Please also be sure to honor our side of the deal. That was February 26; on March 6, Google's identical non-solicitation agreement with Apple became "effective."

This timeline is important to establish because it demonstrates precisely what makes this scheme illegal: secret cross-agreements between two or more parties to fix wages in the labor market, at a time when tech engineer wages were soaring, threatening profits.

This is just a tiny sample of the "overwhelming" evidence used by both the Justice Department's antitrust division, and the District Court judge in San Jose, to debunk the company executives' claims that each had coincidentally implemented identical non-solicitation policies at the same time, with the same companies, without knowing what the other side was doing.

From that point on, the secret cartel expanded. Later that year, in September 2005, eBay CEO Meg Whitman called Schmidt complaining that Google’s recruiters were hurting profits and business at eBay. Schmidt emailed Google’s “Executive Management Committee”—the company’s top executives— summarizing Whitman’s, and “the valley”’s view that competing for workers by offering higher pay packages was “unfair”:

whitmanFrom: Eric Schmidt Sent: Wednesday, September 7, 2005 10:52 PM Subject: Phone call from Meg Whitman


Meg called to talk about our hiring practices. Here is what she said:

1. Google is the talk of the valley because we are driving up salaries across the board. People are just waiting for us to fall and get back at us for our “unfair” practices now.

2. Our recruiting practices are “zero sum” and it appears that somewhere in Google we are targeting EBay to “hurt them” and its the reputation that we are doing this against Yahoo, EBay and MSFT (I denied this.) Schmidt’s email clearly prioritizes Whitman's and other CEOs' concerns over the rights of employees or the concept of fair competition, even ordering a Google executive to "fire the recruiter [who offended Whitman] immediately." Schmidt's email ends:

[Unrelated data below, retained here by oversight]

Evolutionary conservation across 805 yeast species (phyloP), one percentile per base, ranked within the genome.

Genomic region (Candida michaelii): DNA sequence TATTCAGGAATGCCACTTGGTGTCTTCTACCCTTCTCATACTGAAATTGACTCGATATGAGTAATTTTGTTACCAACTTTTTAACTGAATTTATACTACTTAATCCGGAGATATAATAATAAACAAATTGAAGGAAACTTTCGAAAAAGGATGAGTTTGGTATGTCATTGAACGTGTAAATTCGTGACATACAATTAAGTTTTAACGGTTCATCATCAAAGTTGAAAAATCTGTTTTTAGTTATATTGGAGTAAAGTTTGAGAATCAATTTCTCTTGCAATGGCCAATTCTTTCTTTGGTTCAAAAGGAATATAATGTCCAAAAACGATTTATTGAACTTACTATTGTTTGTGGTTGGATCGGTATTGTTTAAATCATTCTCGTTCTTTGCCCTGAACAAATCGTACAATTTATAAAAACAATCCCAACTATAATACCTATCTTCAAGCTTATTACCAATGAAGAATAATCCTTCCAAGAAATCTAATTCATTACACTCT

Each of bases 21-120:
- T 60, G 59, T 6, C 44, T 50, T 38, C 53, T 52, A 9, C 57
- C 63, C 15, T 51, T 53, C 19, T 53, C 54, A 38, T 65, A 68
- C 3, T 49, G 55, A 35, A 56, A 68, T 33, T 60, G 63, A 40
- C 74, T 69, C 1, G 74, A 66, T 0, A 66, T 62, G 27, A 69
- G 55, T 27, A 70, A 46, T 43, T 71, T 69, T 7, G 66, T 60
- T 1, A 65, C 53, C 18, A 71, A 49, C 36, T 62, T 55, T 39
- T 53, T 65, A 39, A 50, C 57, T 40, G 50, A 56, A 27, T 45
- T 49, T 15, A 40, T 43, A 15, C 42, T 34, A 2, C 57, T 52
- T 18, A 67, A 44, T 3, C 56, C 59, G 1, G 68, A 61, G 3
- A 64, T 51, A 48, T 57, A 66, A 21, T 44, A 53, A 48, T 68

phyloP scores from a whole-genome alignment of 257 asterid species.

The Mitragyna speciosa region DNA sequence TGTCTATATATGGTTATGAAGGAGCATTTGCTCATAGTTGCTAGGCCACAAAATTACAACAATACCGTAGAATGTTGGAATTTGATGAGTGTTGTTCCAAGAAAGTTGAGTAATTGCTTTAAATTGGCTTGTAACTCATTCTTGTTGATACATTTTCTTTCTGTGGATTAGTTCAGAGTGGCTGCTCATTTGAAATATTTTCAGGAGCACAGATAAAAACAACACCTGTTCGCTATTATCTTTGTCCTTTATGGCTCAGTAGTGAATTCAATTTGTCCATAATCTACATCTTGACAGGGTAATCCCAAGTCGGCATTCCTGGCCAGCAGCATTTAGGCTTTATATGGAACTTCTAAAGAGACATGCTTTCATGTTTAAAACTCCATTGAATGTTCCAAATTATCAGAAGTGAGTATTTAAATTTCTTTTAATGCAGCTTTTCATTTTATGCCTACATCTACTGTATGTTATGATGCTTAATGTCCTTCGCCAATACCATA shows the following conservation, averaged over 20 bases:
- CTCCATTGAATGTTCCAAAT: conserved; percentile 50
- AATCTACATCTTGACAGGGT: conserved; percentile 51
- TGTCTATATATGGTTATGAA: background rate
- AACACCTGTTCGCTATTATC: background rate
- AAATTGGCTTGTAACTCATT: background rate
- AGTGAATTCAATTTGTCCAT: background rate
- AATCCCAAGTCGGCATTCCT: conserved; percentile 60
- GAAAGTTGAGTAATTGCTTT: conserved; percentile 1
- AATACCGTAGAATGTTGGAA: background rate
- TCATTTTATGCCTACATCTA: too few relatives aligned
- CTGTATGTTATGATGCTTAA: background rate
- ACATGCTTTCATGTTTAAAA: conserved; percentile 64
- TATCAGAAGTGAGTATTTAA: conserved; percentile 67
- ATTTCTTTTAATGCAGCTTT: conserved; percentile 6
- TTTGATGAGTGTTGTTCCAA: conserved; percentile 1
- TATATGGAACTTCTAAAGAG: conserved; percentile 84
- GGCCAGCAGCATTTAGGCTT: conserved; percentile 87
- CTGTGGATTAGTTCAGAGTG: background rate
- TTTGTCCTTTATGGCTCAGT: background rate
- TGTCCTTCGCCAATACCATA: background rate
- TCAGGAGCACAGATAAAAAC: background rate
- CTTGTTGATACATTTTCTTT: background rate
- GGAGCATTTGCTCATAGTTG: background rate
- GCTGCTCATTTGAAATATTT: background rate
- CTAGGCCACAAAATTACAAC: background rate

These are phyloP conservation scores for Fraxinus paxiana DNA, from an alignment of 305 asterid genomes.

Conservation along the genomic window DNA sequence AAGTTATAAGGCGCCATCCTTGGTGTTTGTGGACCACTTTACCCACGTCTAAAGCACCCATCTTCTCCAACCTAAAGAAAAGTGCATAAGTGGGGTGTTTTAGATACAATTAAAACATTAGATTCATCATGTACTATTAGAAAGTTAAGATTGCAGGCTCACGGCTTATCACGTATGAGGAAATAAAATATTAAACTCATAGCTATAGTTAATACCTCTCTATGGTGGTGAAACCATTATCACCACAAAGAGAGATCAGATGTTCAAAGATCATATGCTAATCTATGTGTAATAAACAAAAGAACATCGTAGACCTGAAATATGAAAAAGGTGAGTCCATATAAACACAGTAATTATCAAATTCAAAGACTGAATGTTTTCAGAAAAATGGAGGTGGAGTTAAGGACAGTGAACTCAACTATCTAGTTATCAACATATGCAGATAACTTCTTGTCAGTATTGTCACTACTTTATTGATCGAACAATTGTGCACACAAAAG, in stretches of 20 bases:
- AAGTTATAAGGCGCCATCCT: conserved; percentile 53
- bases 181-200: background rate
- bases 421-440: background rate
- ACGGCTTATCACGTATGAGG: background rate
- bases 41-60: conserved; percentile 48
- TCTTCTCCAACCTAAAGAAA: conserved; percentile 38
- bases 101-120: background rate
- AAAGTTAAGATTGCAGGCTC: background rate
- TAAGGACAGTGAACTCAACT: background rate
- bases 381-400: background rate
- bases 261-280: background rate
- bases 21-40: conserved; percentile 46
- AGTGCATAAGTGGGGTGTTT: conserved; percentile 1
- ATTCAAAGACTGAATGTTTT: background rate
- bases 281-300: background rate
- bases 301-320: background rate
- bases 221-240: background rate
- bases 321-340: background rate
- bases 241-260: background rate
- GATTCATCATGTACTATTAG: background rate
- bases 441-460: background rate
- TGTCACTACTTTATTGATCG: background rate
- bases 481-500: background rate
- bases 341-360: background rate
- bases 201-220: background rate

This was a rough call from a good friend. We need to get this fixed.
Within weeks of Whitman’s call to Schmidt, eBay was placed on a Google list of “Sensitive” companies, for whom Google placed fewer restrictions on its recruiters except at the executive recruitment level. It was at this time that Google began to internally formalize its illegal wage-suppression pacts—and Schmidt was clearly worried about getting caught.

In early October, 2005, Google’s Senior VP for Human Resources, Shona Brown, emailed Schmidt a draft list of companies on their “Do Not Call” and “Sensitive” lists, and the policy protocols. Schmidt responded:

“This looks very good Eric”
Schmidt was then asked if Google sales executive Omid Kordestani could share “with Ebay/PP the rules as they pertain to them?”

Schmidt responded:

“I would prefer that Omid do it verbally since I don’t want to create a paper trail over which we can be sued later? Not sure about this.. thanks Eric”
Google's HR head at the time, Shona Brown, agreed with her boss, in lower-case ee cummings syntax:
“makes sense to do orally. i agree.”
A year later, by the end of 2006, Google upgraded eBay to its “Do Not Cold Call” list, joining OpenTV, Nvidia Technologies, and Intuit along with the original five companies.

Google’s “Sensitive” companies list (right) had shlmeanwhile grown to include AOL, AskJeeves, Clear Channel, Earthlink, IBM, Lycos, and NTL, a major British cable company known today as Virgin Media.

Some of the companies Pando contacted for this article insisted, off the record, that they had not agreed to appear on Google or Apple's lists, and that there were no reciprocal non-solicitation agreements. Indeed, that same line of defense was used by many of the defendants in the current case.

Of course, it's possible that Google, Apple or others simply added companies to their don't recruit lists without coordinating with them first. That said, as we see from the Whitman and Jobs emails above, addition to the list was frequently prompted by an angry phone call or heated discussion.